Astronomers have witnessed a star being ripped apart by a supermassive black hole in what they say is a “rare phenomenon”.
The process is called ‘spaghettification’, and is the closest flare ever recorded at just over 215 million light years from Earth. The event is known as a ‘tidal disruption’ and was detected using telescopes from the European Southern Observatory (ESO).
The ANU’s Dr Brad Tucker was part of the research team who observed the event over six months, led by Matt Nicholls from the University of Birmingham.
Dr Tucker said while black holes are well known for “ripping things apart by spaghettification”, catching the event is rare.
“These events are rare, and hard to spot. The burst of light can also be easily blocked by dust,” he said.
“So being able to actually see this process, and some of the energy released from it is super cool.”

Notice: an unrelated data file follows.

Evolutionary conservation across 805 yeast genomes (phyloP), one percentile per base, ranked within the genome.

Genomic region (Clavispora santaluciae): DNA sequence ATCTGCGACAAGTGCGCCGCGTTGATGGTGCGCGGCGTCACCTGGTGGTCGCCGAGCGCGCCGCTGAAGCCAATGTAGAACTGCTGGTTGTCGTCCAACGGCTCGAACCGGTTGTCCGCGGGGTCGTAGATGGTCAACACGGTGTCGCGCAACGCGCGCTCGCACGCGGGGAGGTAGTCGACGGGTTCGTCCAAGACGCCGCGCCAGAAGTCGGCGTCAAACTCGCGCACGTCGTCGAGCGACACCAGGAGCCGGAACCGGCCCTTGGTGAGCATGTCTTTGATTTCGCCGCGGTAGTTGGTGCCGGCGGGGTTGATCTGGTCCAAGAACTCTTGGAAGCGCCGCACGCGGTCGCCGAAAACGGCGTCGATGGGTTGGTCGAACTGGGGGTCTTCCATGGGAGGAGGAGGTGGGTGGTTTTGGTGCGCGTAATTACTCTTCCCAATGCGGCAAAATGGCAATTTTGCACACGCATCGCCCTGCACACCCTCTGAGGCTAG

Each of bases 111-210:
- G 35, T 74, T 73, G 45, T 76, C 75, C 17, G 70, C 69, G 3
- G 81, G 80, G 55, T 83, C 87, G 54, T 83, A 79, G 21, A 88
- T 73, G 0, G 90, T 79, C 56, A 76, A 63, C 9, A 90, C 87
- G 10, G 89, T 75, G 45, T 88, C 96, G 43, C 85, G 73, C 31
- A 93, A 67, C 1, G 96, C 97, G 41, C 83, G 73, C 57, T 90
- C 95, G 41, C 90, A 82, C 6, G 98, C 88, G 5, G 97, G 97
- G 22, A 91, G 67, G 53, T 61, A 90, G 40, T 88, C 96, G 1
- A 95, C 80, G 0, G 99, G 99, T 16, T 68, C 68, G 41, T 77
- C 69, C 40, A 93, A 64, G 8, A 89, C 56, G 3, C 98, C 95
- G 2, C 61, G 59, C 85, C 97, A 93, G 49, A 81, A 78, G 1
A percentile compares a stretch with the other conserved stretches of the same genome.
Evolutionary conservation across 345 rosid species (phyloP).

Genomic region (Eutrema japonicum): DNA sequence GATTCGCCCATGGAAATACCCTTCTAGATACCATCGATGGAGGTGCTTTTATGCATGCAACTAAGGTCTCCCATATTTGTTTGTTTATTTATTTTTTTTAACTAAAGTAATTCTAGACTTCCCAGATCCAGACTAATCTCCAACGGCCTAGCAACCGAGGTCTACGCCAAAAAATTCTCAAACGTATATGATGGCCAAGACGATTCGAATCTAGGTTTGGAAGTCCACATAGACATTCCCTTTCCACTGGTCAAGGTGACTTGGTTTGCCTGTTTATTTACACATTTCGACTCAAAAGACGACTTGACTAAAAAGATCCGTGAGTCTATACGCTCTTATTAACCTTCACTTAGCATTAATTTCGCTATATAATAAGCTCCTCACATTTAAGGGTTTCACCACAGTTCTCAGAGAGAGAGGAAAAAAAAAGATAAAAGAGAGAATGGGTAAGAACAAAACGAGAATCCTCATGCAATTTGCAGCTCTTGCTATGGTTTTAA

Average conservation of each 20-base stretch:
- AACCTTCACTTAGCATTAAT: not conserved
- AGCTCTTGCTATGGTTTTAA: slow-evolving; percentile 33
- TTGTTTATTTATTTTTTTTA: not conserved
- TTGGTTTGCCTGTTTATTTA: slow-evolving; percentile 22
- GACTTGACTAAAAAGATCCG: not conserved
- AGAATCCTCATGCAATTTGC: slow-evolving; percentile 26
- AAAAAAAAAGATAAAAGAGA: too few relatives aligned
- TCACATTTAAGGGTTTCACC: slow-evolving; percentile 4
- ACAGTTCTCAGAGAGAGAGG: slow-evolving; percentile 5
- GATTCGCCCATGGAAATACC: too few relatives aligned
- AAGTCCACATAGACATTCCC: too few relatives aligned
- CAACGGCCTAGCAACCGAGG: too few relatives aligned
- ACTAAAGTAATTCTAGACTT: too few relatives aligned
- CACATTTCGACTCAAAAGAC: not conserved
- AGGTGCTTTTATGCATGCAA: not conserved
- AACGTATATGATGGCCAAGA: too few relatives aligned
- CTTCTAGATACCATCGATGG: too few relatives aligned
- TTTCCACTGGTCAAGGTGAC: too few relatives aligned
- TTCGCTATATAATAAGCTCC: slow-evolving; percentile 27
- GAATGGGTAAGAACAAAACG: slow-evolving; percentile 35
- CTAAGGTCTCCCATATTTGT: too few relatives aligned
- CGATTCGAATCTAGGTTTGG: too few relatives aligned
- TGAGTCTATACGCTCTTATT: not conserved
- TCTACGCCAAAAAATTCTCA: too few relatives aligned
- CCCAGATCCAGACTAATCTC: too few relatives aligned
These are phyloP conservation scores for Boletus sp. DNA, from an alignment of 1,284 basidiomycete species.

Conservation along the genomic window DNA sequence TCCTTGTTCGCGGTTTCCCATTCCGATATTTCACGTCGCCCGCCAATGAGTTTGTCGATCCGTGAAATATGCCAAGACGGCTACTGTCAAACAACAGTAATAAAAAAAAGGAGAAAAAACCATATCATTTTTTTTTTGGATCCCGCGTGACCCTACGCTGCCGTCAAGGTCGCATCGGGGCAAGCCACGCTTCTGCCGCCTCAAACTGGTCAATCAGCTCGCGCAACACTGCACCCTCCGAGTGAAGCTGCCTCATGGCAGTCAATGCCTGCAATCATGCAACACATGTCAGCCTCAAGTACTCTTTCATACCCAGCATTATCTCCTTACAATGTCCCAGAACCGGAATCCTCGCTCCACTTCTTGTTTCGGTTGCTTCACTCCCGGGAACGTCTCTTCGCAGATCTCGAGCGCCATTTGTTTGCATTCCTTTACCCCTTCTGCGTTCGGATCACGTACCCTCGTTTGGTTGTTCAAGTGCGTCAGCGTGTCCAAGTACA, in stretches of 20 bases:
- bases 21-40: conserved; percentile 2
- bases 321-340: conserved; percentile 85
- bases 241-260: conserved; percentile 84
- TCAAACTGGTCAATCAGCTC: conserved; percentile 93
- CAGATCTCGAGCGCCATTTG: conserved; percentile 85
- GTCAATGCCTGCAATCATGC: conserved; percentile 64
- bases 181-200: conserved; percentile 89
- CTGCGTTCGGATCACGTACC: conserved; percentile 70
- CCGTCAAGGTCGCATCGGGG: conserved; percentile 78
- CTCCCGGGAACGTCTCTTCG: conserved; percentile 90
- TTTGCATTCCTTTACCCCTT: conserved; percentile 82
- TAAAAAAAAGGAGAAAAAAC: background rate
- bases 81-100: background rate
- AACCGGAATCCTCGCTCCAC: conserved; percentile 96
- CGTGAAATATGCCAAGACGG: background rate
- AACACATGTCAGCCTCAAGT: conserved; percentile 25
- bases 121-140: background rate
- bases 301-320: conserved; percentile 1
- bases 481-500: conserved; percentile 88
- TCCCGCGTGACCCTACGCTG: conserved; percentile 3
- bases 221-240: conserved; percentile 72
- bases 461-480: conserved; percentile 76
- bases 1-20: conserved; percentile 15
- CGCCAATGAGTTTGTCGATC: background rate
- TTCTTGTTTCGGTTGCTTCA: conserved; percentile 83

Spaghettification occurs when the extreme gravitational pull of the black hole shreds the star into thin streams of material. As some of this material falls into the black hole, a bright flare of energy is released.
The team said the event was found a short time after the star was ripped apart, which made it easier to spot.
The researchers also found that when a black hole devours a star, it can launch a powerful blast of material outwards, obstructing the view.
This is due to the energy released as the black hole eats up stellar material, which propels debris from the star outwards.
“We are learning more and more about the activity and nature of black holes,” Dr Tucker said.
“This year’s Nobel Prize in Physics was partially for supermassive black holes in our galaxy.
“With facilities like those at ESO, and the ANU Siding Spring Observatory, we can continue to shed light on these awesome cosmic objects!”
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